My long held suspicions about many of today’s contemporary Christian recording artists should not be misinterpreted to mean that I believe there is an absence of hypocrisy in other genres of music, like Southern Gospel, or in our church pews or pulpits. Neither should it be misinterpreted as a broad swipe at all contemporary Christian music. There are some contemporary Christian recording artists whose spirit definitely bears witness with my spirit, such as Chris Tomlin. I even believe God is using some Christian rappers like LeCrae to communicate the Gospel to people who I could never reach. Still, don’t expect me to pull up next to you at a red light with LeCrea’s music blaring out of my car’s woofers.
Two things are far more disturbing to me than Dan Haseltine’s descent down the slippery slope that Katy Perry recently traveled, which finally resulted in her denouncing both Christ and her Christian faith. First, there is Haseltine’s deceptive description of casting off the cross from his shoulders, the cross which all followers of Christ are called upon to carry in this fallen world (Luke 14:27), as a mere freeing of himself from “carrying evangelical expectations on [his] shoulders.” Have you noticed how much apostasy is being excused today as a mere revolting of the younger generation against the traditional church and the older generation? The young apostate characterizes his or her desertion from the cardinal doctrines of the historic and orthodox Christian faith as nothing more than a revolt against grandma and grandma’s church. When scripturally rebuked for departing from sound doctrine and the orthodox Christian faith, today’s young apostates refuse to defend their beliefs, words, and actions with Scripture, since they are scripturally indefensible. Instead, they just condemn anyone confronting them with the Scripture as an antiquated, self-righteous, know-it-all.
The above scenario is trapping the contemporary church in a perfect storm of apostasy. Apostasy grows unbounded in the contemporary church because of the reluctance of the older generation to contend for the faith, lest they incur the ire of the younger generation. At the same time, sound doctrine is becoming increasingly intolerable, thanks to the younger generation’s spurning of it as “uncool.” It’s all adding up to the biblically predicted “perilous times” of the “last days” when men “will not endure sound doctrine, but after their own lusts…heap to themselves teachers having itching ears” (2 Timothy 3:1; 4:3).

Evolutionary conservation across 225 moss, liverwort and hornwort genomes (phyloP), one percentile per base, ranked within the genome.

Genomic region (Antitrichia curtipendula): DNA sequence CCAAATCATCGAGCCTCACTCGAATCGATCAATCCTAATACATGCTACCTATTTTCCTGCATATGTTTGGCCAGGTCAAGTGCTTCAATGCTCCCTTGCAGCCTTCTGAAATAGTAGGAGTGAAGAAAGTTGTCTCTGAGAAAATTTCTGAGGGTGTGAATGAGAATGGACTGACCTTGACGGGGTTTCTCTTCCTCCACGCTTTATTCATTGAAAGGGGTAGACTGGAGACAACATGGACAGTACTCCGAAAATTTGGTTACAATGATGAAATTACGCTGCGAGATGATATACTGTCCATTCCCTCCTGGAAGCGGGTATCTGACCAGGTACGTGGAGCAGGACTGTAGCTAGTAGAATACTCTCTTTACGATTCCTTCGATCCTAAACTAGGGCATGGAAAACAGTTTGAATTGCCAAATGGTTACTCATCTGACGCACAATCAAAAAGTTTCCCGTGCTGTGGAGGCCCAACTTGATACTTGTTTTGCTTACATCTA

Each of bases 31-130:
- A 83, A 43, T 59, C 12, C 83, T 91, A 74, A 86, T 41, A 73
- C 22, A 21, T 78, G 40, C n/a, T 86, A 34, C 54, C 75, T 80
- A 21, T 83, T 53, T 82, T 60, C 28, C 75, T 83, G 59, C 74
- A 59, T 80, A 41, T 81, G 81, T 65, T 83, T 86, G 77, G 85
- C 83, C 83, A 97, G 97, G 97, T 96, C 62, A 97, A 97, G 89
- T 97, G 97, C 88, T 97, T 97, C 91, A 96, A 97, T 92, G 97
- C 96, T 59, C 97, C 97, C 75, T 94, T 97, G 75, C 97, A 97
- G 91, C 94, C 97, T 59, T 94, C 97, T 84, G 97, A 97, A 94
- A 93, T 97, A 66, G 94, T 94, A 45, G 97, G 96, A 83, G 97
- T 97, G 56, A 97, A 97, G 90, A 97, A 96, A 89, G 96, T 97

The second thing more disturbing to me than the ear-tickling Haseltine is the lack of those with ears to hear in today’s church. Spiritual discernment is a rare commodity in contemporary churches. We seem to believe that the proof of genuine spirituality is worldly popularity. Yet, the Bible clearly teaches that the true follower of Christ will find himself/herself persecuted in this world rather than popular within it. The absence of the Spirit of God has become inconsequential to many a contemporary Christian who looks only for worldly glitz and glitter. As a result of stardust in their eyes, contemporary Christians place popular preachers and Christian performers atop the coveted pedestal of celebrity, where they are seen as above reproach. At the same time, however, the persecuted prophet of God is seen as a clueless old fool who doesn’t understand how to reach people in a post-Christian world.
As I stated early, when I heard Jars of Clay at a Billy Graham Crusade in Tampa a few years ago, my spirit went into the heebie jeebies, especially when they started climbing the stage scaffolding and a young lady sitting next to us stood up and started doing something that resembled a pole dance. Still, I must admit, as I looked around, it seemed to me that I was the only one failing to discern the presence of the Spirit in the midst of the goings-on. In all honesty, I’ve had similar experiences in many so-called moves of God over the last several years. Where others have seen God in it, I’ve failed to sense the Spirit of God anywhere around it.
Have you ever asked yourself why scandals involving Christian celebrities are normally uncovered initially by the secular press? Have you ever asked yourself how a pretender like Dan Haseltine can get by for years without raising a single antenna of spiritual discernment among his many evangelical fans? Why is it that contemporary Christians never seem able to discern spiritual pretense on the part of those attempting to use the church for their own ends? Whether it’s a politician attempting to use the church in pursuit of elected office or an entertainer attempting to use the church in pursuit of fame and fortune, the unsuspecting church keeps lining up at the polls and box office. Of course, once the politician gains office or the entertainer gains celebrity, the church and the Christian faith get tossed to the side like last week’s magazine.